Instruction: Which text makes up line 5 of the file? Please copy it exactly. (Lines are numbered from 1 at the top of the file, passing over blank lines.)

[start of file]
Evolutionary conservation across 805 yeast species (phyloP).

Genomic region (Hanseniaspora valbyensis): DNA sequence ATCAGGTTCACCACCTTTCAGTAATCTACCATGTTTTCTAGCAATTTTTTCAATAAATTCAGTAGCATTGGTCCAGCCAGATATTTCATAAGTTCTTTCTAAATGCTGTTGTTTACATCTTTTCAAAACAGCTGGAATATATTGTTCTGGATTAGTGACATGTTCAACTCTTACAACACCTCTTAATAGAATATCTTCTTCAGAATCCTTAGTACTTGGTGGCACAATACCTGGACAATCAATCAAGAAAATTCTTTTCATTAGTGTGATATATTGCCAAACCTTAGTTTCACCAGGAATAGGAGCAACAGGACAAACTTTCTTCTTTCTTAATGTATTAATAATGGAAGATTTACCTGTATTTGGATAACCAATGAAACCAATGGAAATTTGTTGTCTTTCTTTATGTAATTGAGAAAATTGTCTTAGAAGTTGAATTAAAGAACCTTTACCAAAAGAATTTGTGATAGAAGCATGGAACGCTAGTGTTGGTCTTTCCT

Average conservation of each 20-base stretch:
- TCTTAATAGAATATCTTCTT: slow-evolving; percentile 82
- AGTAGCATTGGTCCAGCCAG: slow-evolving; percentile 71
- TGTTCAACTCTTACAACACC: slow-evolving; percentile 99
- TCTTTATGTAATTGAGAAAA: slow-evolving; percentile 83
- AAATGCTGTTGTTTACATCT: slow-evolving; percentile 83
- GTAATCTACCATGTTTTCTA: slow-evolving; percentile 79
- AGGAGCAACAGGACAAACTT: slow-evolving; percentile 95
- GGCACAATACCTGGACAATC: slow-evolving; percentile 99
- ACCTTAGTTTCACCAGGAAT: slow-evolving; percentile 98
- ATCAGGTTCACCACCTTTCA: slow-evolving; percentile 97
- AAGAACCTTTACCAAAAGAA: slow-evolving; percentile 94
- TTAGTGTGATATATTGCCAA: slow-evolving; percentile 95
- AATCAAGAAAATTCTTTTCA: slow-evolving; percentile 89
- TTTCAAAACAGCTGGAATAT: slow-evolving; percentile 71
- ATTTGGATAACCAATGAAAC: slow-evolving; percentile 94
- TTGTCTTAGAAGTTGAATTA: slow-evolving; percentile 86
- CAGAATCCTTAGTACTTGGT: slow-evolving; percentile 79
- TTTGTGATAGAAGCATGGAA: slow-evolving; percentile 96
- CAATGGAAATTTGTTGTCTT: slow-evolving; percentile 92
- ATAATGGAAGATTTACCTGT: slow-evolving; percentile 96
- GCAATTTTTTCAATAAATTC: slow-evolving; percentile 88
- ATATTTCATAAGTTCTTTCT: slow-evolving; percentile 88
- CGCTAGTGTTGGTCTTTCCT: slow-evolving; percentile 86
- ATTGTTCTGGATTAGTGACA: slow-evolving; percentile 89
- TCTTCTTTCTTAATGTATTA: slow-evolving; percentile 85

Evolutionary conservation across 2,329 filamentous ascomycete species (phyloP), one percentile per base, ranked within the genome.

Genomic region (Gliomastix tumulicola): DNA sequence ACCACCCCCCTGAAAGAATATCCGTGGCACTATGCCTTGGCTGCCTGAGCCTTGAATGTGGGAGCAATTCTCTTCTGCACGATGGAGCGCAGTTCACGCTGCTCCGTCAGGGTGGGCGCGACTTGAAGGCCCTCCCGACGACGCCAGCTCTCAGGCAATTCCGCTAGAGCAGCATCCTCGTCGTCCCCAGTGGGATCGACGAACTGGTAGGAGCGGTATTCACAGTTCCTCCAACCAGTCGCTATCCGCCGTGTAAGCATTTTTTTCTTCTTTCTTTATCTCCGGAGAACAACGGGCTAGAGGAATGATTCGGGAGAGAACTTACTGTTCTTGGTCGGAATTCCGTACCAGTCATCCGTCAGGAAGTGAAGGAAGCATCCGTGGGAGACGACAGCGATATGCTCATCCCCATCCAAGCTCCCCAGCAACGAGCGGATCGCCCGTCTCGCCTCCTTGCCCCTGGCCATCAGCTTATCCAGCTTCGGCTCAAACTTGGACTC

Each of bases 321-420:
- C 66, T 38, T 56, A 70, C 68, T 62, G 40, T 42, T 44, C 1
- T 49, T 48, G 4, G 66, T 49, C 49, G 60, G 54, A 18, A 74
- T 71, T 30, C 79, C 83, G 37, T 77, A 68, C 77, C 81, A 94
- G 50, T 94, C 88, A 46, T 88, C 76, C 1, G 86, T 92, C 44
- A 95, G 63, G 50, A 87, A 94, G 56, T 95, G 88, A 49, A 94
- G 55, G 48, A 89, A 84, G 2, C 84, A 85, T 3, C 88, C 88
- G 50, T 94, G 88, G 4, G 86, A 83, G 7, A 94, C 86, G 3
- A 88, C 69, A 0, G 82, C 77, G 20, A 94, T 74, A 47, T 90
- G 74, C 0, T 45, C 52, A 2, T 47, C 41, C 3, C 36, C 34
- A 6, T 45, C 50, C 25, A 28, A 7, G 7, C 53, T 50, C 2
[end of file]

- AGTAGCATTGGTCCAGCCAG: slow-evolving; percentile 71